College students can provide unique skillsets and important labor to communities as well as financial and emotional resources to their families; the need for these resources is amplified after a disaster. For the students, this results in a diversion of effort from studying and employment to supporting their families’ resilience, which often occurs at the detriment of their own educational outcomes. Student interviewees who categorized themselves as upper-middle or upper-class did not express the same feelings of financial burden as middle- and working-class students.
Students whose families had the financial means to take responsibility for flood recovery experienced no change in their grades, because they were able to stay focused on their studies. One student said her family encouraged her to concentrate on school and ignore the distractions caused by the flood. Conversely, another student shared that he needed to contribute some of his part-time job earnings to his family to help them during the recovery.
Stress and Motivation
All interviewees experienced motivational changes, emotional trauma, and stress following the flood. Much of the stress was related to being enrolled in school at the time their family needed help during the recovery process. One student stated, “It was very depressing during the first few months, and there was a lot of pressure like ‘you need to get a job,’ so my motivation dropped from all of the pressure.”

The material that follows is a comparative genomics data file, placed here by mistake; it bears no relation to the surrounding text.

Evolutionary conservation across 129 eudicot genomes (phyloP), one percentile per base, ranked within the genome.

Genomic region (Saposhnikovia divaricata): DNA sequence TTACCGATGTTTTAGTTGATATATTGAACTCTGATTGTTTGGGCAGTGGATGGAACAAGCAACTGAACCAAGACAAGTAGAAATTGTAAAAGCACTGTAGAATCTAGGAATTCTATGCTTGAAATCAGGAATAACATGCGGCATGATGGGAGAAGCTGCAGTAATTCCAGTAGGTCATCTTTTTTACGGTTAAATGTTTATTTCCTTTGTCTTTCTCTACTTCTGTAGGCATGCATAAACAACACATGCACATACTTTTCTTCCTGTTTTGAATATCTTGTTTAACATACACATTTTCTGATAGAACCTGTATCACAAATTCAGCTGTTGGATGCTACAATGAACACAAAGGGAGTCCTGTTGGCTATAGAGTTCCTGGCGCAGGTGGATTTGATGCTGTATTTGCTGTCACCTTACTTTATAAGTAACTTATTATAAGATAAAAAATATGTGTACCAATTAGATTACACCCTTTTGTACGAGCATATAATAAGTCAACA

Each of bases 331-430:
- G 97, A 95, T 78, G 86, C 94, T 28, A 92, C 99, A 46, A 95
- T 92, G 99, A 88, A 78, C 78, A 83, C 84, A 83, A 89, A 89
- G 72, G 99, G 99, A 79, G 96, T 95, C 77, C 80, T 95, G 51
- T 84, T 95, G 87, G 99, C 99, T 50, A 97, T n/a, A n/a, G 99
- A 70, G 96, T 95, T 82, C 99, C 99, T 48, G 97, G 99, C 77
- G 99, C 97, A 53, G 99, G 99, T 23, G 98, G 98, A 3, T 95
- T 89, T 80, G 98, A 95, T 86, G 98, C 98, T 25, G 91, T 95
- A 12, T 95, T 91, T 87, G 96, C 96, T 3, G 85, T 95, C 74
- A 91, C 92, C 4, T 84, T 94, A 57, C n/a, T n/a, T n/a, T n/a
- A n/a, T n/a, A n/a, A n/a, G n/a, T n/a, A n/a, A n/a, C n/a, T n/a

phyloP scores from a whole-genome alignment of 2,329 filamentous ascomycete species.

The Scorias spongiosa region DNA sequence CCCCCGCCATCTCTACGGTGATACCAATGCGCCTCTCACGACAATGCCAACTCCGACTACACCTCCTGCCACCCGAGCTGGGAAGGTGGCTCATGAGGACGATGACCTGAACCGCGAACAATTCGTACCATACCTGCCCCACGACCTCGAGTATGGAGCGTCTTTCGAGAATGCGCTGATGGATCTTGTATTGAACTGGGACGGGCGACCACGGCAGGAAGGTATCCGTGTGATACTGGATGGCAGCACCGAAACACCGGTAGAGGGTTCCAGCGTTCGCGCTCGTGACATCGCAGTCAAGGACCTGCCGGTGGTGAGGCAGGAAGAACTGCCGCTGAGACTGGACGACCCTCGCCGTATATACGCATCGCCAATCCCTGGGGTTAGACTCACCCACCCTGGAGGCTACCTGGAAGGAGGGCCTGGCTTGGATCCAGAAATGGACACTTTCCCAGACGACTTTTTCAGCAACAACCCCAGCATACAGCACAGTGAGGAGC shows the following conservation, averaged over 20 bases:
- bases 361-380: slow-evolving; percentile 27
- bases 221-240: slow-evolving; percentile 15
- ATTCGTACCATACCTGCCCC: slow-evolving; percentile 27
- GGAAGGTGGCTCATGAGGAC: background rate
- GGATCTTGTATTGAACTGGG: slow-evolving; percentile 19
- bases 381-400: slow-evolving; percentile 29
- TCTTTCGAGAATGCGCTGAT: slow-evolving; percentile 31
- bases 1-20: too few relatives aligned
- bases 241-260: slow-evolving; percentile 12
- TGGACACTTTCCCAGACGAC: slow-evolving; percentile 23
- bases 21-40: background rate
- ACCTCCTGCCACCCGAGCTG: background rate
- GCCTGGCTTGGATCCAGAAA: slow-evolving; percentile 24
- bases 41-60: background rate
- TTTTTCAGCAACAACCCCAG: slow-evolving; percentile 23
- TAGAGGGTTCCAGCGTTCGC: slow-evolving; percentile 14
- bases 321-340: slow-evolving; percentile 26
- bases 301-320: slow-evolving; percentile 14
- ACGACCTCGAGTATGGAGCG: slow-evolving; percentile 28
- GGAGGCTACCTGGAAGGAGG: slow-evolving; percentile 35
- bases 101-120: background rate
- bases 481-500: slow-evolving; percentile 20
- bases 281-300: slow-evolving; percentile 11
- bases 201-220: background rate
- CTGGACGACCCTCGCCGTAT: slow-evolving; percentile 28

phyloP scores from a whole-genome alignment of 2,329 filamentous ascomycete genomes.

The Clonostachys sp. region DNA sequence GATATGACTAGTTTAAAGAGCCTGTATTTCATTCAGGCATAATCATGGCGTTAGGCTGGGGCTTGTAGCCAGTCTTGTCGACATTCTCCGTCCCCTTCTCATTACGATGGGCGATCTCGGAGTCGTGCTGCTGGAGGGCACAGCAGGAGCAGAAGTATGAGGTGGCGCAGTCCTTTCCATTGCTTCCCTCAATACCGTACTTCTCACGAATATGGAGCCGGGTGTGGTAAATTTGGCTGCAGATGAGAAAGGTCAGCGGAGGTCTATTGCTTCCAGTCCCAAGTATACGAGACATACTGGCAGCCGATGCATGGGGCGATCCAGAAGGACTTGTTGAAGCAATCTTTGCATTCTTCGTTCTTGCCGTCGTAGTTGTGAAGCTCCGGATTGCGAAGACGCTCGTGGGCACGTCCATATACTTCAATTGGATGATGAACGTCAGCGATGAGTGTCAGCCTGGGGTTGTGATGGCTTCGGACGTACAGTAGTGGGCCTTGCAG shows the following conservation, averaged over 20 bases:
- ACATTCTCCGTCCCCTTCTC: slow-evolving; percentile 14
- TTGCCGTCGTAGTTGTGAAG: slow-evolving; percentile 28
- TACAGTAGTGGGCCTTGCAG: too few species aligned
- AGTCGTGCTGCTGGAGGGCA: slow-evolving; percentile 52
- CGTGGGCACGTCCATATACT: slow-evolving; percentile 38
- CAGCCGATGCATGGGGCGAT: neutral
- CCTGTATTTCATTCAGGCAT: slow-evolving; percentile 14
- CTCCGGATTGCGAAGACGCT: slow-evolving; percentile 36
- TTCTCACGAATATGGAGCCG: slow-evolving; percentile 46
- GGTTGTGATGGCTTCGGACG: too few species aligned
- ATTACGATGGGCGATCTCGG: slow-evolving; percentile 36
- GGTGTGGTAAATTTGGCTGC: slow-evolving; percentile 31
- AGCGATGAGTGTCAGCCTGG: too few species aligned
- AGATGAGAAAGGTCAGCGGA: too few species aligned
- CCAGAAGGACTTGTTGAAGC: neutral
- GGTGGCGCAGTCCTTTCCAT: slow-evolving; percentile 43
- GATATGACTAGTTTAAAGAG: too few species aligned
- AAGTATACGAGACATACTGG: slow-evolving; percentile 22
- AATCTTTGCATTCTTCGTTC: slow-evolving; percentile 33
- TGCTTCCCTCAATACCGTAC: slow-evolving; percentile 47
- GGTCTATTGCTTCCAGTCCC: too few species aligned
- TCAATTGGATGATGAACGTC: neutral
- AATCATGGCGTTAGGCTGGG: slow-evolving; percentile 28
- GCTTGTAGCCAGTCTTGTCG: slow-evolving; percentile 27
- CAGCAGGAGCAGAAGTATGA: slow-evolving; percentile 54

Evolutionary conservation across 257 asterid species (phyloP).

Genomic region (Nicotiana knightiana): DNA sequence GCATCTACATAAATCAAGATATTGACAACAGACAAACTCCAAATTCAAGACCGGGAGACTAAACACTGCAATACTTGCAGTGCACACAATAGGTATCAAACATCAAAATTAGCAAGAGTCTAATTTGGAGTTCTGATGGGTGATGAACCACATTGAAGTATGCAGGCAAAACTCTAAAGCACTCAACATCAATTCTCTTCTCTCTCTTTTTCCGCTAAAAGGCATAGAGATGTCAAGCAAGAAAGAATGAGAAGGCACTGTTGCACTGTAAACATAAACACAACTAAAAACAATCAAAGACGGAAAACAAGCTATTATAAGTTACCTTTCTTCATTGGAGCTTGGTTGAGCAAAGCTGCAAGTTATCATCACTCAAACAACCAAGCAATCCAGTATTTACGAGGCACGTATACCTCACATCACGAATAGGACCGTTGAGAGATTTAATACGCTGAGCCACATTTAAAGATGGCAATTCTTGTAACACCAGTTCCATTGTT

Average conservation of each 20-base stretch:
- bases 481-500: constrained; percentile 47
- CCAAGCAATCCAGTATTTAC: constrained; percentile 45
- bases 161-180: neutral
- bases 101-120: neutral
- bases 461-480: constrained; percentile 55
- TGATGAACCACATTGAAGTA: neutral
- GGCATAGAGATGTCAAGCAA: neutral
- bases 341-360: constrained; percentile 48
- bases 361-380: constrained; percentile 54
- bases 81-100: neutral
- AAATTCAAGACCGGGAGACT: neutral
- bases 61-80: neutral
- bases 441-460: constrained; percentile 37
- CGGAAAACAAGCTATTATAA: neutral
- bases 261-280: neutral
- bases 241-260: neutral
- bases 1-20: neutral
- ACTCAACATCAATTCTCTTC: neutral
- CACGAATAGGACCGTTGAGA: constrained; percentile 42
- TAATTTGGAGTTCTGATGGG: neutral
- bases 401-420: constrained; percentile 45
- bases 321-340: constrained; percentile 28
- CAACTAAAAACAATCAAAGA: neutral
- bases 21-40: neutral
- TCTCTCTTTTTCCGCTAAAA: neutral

Shifting the Focus to Families in Crisis
Social vulnerability refers to the ways in which social systems and economic stratification operate to make certain people more vulnerable to disasters. This study helped reveal the ways that college students are uniquely affected by disasters due to their position in society. While some institutions are taking action to mitigate these impacts through measures such as expanding emergency funds to students, more can be done.
Universities should work to enhance disaster response and recovery not just when their campuses are affected, but with the understanding that families in crisis during a disaster may present the greatest challenges to students. These obstacles have the potential to negatively impact the students’ life trajectories. Likewise, future research should focus not just on how disasters impact students and campuses, but how impacts ripple through families to influence students’ educational aspirations and achievements.
About the Special Collection
This special collection of Research Counts grew out of a longstanding collaboration between the International Journal of Mass Emergencies and Disasters (IJMED) and the Natural Hazards Center. Our commitment in this special collection is to bring key findings and ideas from recent IJMED articles to a broader audience of emergency managers, disaster risk reduction professionals, and policymakers in the hazards and disaster field.
This Research Counts article was written by science and travel writer, Laurie J. Schmidt. It is based upon the following publication:
Breen, Kyle and Michelle Annette Meyer. 2021. “Staying Above Water: Educational Outcomes of College Students during the 2016 Louisiana Flood.” International Journal of Mass Emergencies and Disasters 39(2): 199-226.
Kyle Breen is a postdoctoral research associate appointed in the School of Social Work at Dalhousie University in Halifax, Nova Scotia, Canada. He received his PhD in sociology from Louisiana State University in 2022. Breen's research centers on the impacts of hazards, disasters, and environmental injustice on historically marginalized groups. Additionally, his research focuses on how environmental hazards affect educational processes and outcomes.